1 Corinthians 15:51
Behold, I show you a mystery; We shall not all sleep, but we shall all be changed,
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(51) Behold, I shew you a mystery.—It is better to take these words as referring to what follows rather than (as some have done) to the preceding statement. A mystery means something which up to this time has been kept concealed, but is now made manifest (Romans 11:25; Ephesians 3:3-5).

We shall not all sleep, but we shall all be Changed.—There are here a considerable variety of readings in the Greek, but the text from which our English version is taken is probably correct. The Apostle believed that the end of the world might come in the lifetime of some then living. We shall not all, he says, necessarily sleep, but we shall all be changed. The change from the earthly to the spiritual body is absolutely necessary. To some it will come through the ordinary process of death; to those who are alive at Christ’s advent it will come suddenly, and in a moment. The dead shall be raised, but we (the living) shall be changed.

15:51-58 All the saints should not die, but all would be changed. In the gospel, many truths, before hidden in mystery, are made known. Death never shall appear in the regions to which our Lord will bear his risen saints. Therefore let us seek the full assurance of faith and hope, that in the midst of pain, and in the prospect of death, we may think calmly on the horrors of the tomb; assured that our bodies will there sleep, and in the mean time our souls will be present with the Redeemer. Sin gives death all its hurtful power. The sting of death is sin; but Christ, by dying, has taken out this sting; he has made atonement for sin, he has obtained remission of it. The strength of sin is the law. None can answer its demands, endure its curse, or do away his own transgressions. Hence terror and anguish. And hence death is terrible to the unbelieving and the impenitent. Death may seize a believer, but it cannot hold him in its power. How many springs of joy to the saints, and of thanksgiving to God, are opened by the death and resurrection, the sufferings and conquests of the Redeemer! In verse 58, we have an exhortation, that believers should be stedfast, firm in the faith of that gospel which the apostle preached, and they received. Also, to be unmovable in their hope and expectation of this great privilege, of being raised incorruptible and immortal. And to abound in the work of the Lord, always doing the Lord's service, and obeying the Lord's commands. May Christ give us faith, and increase our faith, that we may not only be safe, but joyful and triumphant.Behold I show you - This commences the third subject of inquiry in the chapter, the question, what will become of those who are alive when the Lord Jesus shall return to raise the dead? This was an obvious inquiry, and the answer was, perhaps, supposed to be difficult. Paul answers it directly, and says that they will undergo an instantaneous change, which will make them like the dead that shall be raised.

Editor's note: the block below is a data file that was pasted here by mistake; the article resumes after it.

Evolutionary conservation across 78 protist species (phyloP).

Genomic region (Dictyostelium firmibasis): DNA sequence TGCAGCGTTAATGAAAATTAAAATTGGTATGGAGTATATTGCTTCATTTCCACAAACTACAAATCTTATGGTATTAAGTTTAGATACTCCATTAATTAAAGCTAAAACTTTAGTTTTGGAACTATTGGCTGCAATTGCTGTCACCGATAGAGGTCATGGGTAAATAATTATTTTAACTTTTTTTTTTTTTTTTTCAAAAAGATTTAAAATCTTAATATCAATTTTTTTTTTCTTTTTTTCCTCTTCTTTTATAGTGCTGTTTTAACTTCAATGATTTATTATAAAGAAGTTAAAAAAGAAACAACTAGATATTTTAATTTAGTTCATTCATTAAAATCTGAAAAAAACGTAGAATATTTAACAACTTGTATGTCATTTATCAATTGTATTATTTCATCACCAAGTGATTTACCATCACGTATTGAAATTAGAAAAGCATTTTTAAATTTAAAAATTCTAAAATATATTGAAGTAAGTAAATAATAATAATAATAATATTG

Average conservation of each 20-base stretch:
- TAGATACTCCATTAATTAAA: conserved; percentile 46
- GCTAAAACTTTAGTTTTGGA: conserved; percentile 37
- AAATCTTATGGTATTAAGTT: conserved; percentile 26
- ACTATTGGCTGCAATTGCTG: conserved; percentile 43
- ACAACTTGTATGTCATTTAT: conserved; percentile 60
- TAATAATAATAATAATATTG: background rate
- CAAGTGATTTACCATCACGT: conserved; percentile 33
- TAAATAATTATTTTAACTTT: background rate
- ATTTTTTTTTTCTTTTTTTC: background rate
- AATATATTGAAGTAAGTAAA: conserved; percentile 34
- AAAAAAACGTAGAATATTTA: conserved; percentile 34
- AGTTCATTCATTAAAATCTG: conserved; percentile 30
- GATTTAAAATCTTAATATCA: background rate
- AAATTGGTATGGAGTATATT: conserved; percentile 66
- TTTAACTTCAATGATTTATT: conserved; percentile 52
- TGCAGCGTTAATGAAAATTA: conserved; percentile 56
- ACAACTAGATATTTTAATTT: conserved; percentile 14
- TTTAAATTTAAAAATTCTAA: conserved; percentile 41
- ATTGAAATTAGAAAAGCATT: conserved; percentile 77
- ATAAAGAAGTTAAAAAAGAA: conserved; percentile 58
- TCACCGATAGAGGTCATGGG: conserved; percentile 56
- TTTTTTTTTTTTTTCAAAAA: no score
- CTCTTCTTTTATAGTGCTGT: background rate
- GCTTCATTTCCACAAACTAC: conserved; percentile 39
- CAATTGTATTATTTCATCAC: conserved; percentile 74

A mystery - On the meaning of this word, see the note on 1 Corinthians 2:7. The word here does not mean anything which was in its nature unintelligible, but that which to them had been hitherto unknown. "I now communicate to you a truth which has not been brought into the discussion, and in regard to which no communication has been made to you." On this subject there had been no revelation. Though the Pharisees held that the dead would rise, yet they do not seem to have made any statement in regard to the living who should remain when the dead should rise. Nor, perhaps, had the subject occupied the attention of the apostles; nor had there been any direct communication on it from the Lord Jesus himself. Paul then here says, that he was about to communicate a great truth which till then had been unknown, and to resolve a great inquiry on which there had as yet been no revelation.

We shall not all sleep - We Christians; grouping all together who then lived and should live afterward, for his discussion has relation to them all. The following remarks may, perhaps, remove some of the difficulty which attends the interpretation of this passage. The objection which is made to it is, that Paul expected to live until the Lord Jesus should return; that he, therefore, expected that the world would soon end, and that in this he was mistaken, and could not be inspired. To this, we may reply: